Meeting on January 25, 2017

Time: 4:00–5:30pm

Location: Fayerweather Room 513 on Columbia’s Morningside Campus

We are pleased to welcome Nicola Hein to speak at our first meeting of 2017. Recommended readings are below. If you are interested in joining us for dinner after the meeting at a local restaurant, please email Andrew Goldman (ajg2232@columbia.edu) to RSVP by January 22nd.

 

Music and improvisation as sense-games

This paper explains the sense-structures of music and (musical) improvisation within the scope of the language-game theory of Ludwig Wittgenstein (1889-1951). This theory has been put forward in the Philosophical Investigations (1953) and developed in On Certainty (1965). The theory has developed a widespread recognition in different fields during the 20th century. A wider interpretation of the language-game theory (sense-game theory) shall serve as a theoretical tool to develop a socio-epistemic explanation of musical sense-structures, widening the notion to embrace more than only sound. Based on this theory an interpretation of improvisation (in artistic contexts) as sense-game shall be given.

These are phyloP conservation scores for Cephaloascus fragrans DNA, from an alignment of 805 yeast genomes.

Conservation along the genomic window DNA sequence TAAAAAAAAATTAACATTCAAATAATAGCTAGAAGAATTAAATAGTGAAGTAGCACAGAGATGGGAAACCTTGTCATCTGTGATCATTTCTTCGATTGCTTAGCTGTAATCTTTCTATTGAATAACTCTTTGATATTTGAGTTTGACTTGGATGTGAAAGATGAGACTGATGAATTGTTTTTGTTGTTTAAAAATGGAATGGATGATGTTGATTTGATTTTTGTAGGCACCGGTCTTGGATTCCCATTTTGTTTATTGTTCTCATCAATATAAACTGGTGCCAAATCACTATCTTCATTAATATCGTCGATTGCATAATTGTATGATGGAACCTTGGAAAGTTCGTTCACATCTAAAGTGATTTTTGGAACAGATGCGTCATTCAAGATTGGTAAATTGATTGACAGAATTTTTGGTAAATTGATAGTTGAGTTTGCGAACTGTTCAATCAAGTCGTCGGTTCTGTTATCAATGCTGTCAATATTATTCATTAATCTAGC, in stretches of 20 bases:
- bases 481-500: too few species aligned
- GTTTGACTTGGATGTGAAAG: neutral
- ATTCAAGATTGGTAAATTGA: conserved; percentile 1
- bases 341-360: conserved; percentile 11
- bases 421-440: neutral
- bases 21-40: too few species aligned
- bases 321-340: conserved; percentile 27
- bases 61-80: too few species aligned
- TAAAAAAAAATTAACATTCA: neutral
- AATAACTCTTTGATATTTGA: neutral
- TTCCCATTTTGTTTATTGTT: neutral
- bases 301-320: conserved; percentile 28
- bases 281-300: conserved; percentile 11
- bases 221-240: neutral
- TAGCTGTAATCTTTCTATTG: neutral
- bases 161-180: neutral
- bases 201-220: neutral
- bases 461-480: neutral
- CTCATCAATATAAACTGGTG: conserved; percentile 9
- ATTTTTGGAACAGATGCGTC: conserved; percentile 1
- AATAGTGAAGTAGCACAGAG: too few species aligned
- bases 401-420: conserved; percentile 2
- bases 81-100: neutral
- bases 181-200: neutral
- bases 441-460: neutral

Nicola L. Hein (b. 1988 in Düsseldorf) is a Berlin-based guitarist, sound artist and philosopher.  As a guitarist he is working within the areas of improvised music, jazz and contemporary classical music. As a sound artist, he is developing different ways to project the musical ontology of improvised music into different aesthetic realms. As a philosopher he is interested in the philosophy of music, epistemology, aesthetics, skepticism and media theory.

He has worked with Evan Parker, Phil Minton, John Russell, Paul Lytton, Rudi Mahall, Tobias Delius, John Butcher, Burkhard Beins, Axel Dörner, Thomas Lehn, Fred Lonberg-Holm, and others.

Recommended Readings

Wittgenstein, Ludwig (1953) : Philosophical Investigations

(# 5, 7, 11, 19, 23, 43, 67, 116, 654)

Wittgenstein, Ludwig (1965): On Certainty

(#  63, 65, 94, 177, 248, 272 f., 281, 298, 311, 315, 330, 411, 410, 446, 467, 559, 654)

Rorty, Richard (1989): Contingency, Irony and Solidarity
(p. 73-95, p. 53 ff.)

Tomasello, Michael (2009): The Origins of Human Communication

(p.320-326, 342-346)